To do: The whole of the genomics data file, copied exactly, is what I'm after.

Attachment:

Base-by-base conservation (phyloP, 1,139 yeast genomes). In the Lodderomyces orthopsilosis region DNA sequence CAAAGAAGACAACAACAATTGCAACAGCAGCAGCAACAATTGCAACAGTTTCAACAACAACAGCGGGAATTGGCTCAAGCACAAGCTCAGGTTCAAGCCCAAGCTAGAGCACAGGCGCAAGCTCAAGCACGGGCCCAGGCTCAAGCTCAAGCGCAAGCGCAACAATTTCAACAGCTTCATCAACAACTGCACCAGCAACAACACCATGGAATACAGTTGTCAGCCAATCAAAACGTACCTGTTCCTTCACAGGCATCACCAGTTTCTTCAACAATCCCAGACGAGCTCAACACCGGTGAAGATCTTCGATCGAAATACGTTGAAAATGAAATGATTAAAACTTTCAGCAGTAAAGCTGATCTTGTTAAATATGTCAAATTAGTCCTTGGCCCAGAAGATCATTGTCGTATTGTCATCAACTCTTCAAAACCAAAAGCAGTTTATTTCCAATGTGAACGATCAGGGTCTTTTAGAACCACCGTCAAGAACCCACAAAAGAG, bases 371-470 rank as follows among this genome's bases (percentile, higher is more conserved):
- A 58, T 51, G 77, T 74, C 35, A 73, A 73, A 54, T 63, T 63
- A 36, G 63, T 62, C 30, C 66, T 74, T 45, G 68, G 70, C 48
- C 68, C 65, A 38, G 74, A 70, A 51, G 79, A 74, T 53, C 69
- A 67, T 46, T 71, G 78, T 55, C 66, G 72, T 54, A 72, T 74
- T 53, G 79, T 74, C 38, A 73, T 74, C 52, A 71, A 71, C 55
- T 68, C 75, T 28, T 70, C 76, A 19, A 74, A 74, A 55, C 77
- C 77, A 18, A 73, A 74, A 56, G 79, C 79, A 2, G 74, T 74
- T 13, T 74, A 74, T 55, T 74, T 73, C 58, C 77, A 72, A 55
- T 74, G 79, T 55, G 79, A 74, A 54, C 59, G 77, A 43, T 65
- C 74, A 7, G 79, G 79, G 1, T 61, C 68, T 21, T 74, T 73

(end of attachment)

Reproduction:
Base-by-base conservation (phyloP, 1,139 yeast genomes). In the Lodderomyces orthopsilosis region DNA sequence CAAAGAAGACAACAACAATTGCAACAGCAGCAGCAACAATTGCAACAGTTTCAACAACAACAGCGGGAATTGGCTCAAGCACAAGCTCAGGTTCAAGCCCAAGCTAGAGCACAGGCGCAAGCTCAAGCACGGGCCCAGGCTCAAGCTCAAGCGCAAGCGCAACAATTTCAACAGCTTCATCAACAACTGCACCAGCAACAACACCATGGAATACAGTTGTCAGCCAATCAAAACGTACCTGTTCCTTCACAGGCATCACCAGTTTCTTCAACAATCCCAGACGAGCTCAACACCGGTGAAGATCTTCGATCGAAATACGTTGAAAATGAAATGATTAAAACTTTCAGCAGTAAAGCTGATCTTGTTAAATATGTCAAATTAGTCCTTGGCCCAGAAGATCATTGTCGTATTGTCATCAACTCTTCAAAACCAAAAGCAGTTTATTTCCAATGTGAACGATCAGGGTCTTTTAGAACCACCGTCAAGAACCCACAAAAGAG, bases 371-470 rank as follows among this genome's bases (percentile, higher is more conserved):
- A 58, T 51, G 77, T 74, C 35, A 73, A 73, A 54, T 63, T 63
- A 36, G 63, T 62, C 30, C 66, T 74, T 45, G 68, G 70, C 48
- C 68, C 65, A 38, G 74, A 70, A 51, G 79, A 74, T 53, C 69
- A 67, T 46, T 71, G 78, T 55, C 66, G 72, T 54, A 72, T 74
- T 53, G 79, T 74, C 38, A 73, T 74, C 52, A 71, A 71, C 55
- T 68, C 75, T 28, T 70, C 76, A 19, A 74, A 74, A 55, C 77
- C 77, A 18, A 73, A 74, A 56, G 79, C 79, A 2, G 74, T 74
- T 13, T 74, A 74, T 55, T 74, T 73, C 58, C 77, A 72, A 55
- T 74, G 79, T 55, G 79, A 74, A 54, C 59, G 77, A 43, T 65
- C 74, A 7, G 79, G 79, G 1, T 61, C 68, T 21, T 74, T 73